In linear variants of Genetic Programming (GP) like linear genetic programming (LGP), structural introns can emerge, which are nodes that are not connected to the final output and do not contribute to the output of a program. There are claims that such non-effective code is beneficial for search, as it can store relevant and important evolved information that can be reactivated in later search phases. Furthermore, introns can increase diversity, which leads to higher GP performance. This paper studies the role of non-effective code by comparing the performance of LGP variants that deal differently with non-effective code for standard symbolic regression problems. As we find no decrease in performance when removing or randomizing structural introns in each generation of a LGP run, we have to reject the hypothesis that structural introns increase LGP performance by preserving meaningful sub-structures. Our results indicate that there is no important information stored in structural introns. In contrast, we find evidence that the increase of diversity due to structural introns positively affects LGP performance.
Linear scaling with and within semantic backpropagation-based genetic programming for symbolic regression
Semantic Backpropagation (SB) is a recent technique that promotes effective variation in tree-based genetic programming. The basic idea of SB is to provide information on what output is desirable for a specified tree node, by propagating the desired root-node output back to the specified node using inversions of functions encountered along the way. Variation operators then replace the subtree located at the specified node with a tree for which the output is closest to the desired output, by searching in a pre-computed library. In this paper, we propose two contributions to enhance SB specifically for symbolic regression, by incorporating the principles of Keijzer's Linear Scaling (LS). In particular, we show how SB can be used in synergy with the scaled mean squared error, and we show how LS can be adopted within library search. We test our adaptations using the well-known variation operator Random Desired Operator (RDO), comparing to its baseline implementation, and to traditional crossover and mutation. Our experimental results on real-world datasets show that SB enhanced with LS substantially improves the performance of RDO, resulting in overall the best performance among all tested GP algorithms.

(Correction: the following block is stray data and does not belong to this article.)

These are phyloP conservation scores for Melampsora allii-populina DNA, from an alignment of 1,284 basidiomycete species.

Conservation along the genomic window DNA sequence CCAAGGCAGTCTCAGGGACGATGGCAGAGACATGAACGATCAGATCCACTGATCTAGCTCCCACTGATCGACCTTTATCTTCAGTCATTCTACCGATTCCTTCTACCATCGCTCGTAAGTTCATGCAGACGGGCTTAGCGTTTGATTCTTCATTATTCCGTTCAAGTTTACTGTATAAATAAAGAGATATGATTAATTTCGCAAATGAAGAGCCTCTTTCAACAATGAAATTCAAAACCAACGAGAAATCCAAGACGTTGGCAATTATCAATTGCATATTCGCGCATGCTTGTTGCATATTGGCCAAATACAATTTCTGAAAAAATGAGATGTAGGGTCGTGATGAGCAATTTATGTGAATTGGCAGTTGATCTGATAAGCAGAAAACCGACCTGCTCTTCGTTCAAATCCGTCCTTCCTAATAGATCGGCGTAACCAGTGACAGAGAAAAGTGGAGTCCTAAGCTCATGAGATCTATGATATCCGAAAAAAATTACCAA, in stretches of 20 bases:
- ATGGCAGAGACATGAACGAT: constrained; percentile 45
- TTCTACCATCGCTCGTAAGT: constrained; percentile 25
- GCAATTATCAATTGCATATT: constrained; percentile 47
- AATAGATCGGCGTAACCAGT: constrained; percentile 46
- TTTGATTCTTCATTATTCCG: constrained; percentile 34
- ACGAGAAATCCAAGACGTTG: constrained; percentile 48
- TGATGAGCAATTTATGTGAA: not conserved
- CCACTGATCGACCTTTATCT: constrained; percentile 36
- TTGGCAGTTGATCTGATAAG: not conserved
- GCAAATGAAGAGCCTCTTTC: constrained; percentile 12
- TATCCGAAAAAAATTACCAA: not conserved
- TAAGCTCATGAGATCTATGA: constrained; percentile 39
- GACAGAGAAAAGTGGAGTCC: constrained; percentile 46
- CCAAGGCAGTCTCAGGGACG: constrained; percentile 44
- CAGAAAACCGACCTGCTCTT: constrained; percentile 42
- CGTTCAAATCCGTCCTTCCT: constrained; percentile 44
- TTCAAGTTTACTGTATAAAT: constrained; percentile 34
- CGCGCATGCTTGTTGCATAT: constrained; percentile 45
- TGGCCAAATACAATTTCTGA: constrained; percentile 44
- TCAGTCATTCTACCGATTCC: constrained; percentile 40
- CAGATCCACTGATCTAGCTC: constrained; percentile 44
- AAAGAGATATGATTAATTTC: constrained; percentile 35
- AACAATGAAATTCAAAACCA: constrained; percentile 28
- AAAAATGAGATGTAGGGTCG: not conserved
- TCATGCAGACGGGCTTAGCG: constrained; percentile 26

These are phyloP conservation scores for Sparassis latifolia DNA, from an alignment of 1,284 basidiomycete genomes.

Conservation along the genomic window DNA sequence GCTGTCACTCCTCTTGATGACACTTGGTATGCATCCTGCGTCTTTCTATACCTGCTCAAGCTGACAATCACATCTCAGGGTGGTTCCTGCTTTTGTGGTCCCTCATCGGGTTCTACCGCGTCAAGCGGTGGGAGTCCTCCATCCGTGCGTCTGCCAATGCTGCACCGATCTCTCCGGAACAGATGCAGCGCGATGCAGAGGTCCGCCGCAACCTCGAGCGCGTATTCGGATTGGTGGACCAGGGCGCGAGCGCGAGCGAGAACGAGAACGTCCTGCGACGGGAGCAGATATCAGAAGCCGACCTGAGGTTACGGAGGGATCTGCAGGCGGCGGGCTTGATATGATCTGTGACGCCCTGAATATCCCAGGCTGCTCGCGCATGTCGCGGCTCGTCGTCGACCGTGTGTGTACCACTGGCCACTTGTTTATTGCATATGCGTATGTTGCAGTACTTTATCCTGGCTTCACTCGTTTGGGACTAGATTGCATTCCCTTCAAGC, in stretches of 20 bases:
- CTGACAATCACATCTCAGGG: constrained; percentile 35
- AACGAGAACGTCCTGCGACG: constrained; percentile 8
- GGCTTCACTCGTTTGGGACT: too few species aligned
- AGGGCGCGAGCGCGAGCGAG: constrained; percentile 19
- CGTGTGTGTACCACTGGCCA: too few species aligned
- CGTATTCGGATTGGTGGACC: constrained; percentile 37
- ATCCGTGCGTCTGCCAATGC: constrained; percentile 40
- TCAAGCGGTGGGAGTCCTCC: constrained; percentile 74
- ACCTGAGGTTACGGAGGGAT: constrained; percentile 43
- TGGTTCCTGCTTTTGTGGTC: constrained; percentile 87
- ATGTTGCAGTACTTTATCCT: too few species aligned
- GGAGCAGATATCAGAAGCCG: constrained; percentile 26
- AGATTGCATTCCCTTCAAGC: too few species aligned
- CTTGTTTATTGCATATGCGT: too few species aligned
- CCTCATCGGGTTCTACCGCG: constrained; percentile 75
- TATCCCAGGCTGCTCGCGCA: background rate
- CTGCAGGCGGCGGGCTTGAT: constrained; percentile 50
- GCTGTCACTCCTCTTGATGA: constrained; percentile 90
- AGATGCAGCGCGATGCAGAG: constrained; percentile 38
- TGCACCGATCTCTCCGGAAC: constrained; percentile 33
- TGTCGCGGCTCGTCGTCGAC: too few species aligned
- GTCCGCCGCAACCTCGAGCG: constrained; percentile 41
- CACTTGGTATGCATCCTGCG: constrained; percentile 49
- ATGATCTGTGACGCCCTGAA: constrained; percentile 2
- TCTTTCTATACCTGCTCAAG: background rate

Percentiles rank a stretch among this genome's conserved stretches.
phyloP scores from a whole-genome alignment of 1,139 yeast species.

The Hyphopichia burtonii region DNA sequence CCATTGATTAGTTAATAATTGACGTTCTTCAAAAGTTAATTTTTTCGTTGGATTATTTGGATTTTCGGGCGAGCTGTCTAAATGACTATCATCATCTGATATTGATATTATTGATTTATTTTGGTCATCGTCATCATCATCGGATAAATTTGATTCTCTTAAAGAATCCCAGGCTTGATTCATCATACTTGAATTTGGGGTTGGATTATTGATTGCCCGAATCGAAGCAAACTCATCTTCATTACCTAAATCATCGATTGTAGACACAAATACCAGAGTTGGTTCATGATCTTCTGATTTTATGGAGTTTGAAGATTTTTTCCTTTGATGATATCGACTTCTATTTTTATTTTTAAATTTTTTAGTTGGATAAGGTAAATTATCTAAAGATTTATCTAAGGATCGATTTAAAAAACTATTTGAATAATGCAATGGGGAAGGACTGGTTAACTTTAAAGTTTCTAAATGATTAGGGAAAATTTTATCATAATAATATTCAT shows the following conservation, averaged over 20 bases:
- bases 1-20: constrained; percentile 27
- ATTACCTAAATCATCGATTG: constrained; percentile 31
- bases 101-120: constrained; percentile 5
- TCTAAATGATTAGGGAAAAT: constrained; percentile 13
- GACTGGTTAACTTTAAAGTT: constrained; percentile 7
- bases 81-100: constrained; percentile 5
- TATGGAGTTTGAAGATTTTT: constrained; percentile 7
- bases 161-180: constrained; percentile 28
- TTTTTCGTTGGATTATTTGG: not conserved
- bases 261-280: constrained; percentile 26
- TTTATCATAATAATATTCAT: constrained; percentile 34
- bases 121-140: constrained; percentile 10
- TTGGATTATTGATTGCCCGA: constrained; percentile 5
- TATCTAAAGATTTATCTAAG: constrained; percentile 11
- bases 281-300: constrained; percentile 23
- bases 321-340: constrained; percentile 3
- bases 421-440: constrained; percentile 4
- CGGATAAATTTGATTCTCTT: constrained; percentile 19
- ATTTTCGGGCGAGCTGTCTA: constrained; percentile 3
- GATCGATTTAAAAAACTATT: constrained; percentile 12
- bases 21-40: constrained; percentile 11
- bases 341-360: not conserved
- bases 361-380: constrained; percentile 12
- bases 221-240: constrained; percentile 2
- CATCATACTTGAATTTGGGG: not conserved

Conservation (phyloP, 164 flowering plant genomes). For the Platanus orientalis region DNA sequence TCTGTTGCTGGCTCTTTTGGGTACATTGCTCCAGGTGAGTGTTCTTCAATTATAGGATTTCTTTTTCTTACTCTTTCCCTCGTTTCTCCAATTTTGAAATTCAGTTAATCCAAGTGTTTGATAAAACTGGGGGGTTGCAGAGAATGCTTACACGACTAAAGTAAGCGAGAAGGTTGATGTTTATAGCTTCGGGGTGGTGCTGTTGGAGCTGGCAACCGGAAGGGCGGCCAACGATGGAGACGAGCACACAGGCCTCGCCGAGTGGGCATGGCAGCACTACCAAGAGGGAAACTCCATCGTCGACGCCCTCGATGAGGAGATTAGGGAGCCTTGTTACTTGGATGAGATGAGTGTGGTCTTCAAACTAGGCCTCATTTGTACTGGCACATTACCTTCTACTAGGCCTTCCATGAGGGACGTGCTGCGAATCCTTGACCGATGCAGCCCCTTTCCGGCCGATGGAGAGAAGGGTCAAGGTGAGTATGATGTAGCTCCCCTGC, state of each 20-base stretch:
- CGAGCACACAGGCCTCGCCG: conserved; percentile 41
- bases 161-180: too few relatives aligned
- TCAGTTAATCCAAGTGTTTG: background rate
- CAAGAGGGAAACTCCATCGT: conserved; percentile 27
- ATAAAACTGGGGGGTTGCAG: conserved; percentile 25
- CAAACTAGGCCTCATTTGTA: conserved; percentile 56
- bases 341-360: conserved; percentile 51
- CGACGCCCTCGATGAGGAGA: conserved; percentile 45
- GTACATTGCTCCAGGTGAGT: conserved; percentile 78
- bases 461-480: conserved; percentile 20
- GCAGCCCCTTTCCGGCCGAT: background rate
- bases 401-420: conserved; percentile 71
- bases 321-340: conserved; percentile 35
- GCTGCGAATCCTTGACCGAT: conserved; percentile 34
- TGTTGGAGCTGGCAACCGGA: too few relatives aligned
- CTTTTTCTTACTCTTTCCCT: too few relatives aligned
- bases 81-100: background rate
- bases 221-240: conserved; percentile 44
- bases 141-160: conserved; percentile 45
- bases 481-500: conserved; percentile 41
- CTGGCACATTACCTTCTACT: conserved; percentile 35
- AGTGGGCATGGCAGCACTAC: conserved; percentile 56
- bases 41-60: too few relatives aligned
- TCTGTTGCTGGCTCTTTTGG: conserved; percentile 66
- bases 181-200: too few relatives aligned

The Uncertain Capacitated Arc Routing Problem (UCARP) is an important problem with many real-world applications. A major challenge in UCARP is to handle the uncertain environment effectively and reduce the recourse cost upon route failures. Genetic Programming Hyper-heuristic (GPHH) has been successfully applied to automatically evolve effective routing policies to make real-time decisions in the routing process. However, most existing studies obtain a single complex routing policy which is hard to interpret. In this paper, we aim to evolve an ensemble of simpler and more interpretable routing policies than a single complex policy. By considering the two critical properties of ensemble learning, i.e., the effectiveness of each ensemble element and the diversity between them, we propose two novel ensemble GP approaches namely DivBaggingGP and DivNichGP. DivBaggingGP evolves the ensemble elements sequentially, while DivNichGP evolves them simultaneously. The experimental results showed that both DivBaggingGP and DivNichGP could obtain more interpretable routing policies than the single complex routing policy. DivNichGP can achieve better test performance than DivBaggingGP as well as the single routing policy evolved by the current state-of-the-art GPHH. This demonstrates the effectiveness of evolving both effective and interpretable routing policies using ensemble learning.